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Securities and Exchange Commission v. Levin

United States Court of Appeals, Eleventh Circuit

February 23, 2017

SECURITIES AND EXCHANGE COMMISSION, Plaintiff - Appellee,
v.
GEORGE G. LEVIN, Defendant-Appellant, FRANK PREVE, Defendant.

         Appeal from the United States District Court for the Southern District of Florida D.C. Docket No. 1:12-cv-21917-UU

          Before MARCUS and DUBINA, Circuit Judges, and GOLDBERG, [*] Judge.

          DUBINA, Circuit Judge:

         Defendant-Appellant George G. Levin ("Levin") appeals the district court's judgment in favor of the Plaintiff-Appellee Securities and Exchange Commission ("SEC") on its action charging Levin with securities violations. The action centers on Levin's sales of securities in connection with a large Ponzi scheme. The SEC brought suit against Levin alleging violations of the registration provisions of the Securities Act and fraud in the sale of securities in violation of the Securities and Exchange Act ("Acts"). Levin asserted affirmative defenses that the sales were exempt from the registration provisions. The district court awarded summary judgment to the SEC, finding no merit to Levin's affirmative defenses, and a jury found Levin liable on the fraud claims. Levin appeals the district court's grant of summary judgment to the SEC on Count I, the failure to register securities pursuant to Section 5 of the Securities Act, and he also challenges claimed errors that occurred during trial. Based on our review of the record, reading the parties' briefs, and having the benefit of oral argument, we affirm in part, and reverse in part; specifically, we reverse the grant of summary judgment on Count I and remand this case for further proceedings consistent with this opinion.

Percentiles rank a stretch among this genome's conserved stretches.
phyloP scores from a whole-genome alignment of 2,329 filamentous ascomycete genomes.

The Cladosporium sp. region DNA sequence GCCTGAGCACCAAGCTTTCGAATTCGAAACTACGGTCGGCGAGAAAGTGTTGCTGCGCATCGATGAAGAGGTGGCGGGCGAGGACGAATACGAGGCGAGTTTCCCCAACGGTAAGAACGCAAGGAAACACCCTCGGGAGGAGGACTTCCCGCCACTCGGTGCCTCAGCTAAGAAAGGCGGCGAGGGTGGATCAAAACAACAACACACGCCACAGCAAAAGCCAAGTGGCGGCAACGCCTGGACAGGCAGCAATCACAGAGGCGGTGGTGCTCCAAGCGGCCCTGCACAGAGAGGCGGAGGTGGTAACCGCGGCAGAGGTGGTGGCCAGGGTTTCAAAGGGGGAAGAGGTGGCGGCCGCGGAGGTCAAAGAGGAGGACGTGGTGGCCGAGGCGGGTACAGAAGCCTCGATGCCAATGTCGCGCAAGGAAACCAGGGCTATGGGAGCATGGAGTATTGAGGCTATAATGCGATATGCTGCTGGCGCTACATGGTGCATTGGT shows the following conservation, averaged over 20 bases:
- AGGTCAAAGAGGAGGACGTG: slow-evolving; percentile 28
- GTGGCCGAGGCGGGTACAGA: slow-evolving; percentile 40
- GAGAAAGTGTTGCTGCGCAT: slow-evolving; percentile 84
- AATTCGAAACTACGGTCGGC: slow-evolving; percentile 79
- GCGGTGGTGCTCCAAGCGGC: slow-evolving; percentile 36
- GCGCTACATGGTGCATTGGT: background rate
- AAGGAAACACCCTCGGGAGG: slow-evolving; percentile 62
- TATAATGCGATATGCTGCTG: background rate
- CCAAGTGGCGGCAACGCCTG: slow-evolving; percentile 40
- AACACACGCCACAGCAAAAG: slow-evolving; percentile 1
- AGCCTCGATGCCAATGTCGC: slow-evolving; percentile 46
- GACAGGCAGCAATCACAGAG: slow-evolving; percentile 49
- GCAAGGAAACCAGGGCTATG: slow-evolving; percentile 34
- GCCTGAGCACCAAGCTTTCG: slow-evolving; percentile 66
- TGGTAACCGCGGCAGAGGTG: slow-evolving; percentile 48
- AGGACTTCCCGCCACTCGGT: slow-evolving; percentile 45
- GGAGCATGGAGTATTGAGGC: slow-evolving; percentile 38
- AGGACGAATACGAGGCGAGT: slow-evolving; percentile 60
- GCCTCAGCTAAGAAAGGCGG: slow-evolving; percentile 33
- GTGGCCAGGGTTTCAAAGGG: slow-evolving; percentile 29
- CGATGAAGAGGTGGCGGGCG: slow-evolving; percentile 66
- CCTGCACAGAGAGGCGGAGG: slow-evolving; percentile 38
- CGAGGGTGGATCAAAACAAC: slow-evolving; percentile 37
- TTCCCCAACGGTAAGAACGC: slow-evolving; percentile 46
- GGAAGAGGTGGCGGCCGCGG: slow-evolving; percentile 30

I. BACKGROUND

         A. Facts

         The controversy in this case arises from the operation and eventual collapse of Scott Rothstein's ("Rothstein") Ponzi scheme. Rothstein used his law firm, Rothstein, Rosenfeldt and Adler P.A. ("law firm"), to operate his scheme by soliciting investors to purchase purported confidential settlement agreements supposedly reached in sexual harassment or whistleblower lawsuits. No such agreements existed, and the investors were paid with funds from other investors. The scheme collapsed in October 2009, and Rothstein pled guilty to a five-count information charging one count each of racketeering conspiracy, conspiracy to commit money laundering, conspiracy to commit mail and wire fraud, and two counts of wire fraud.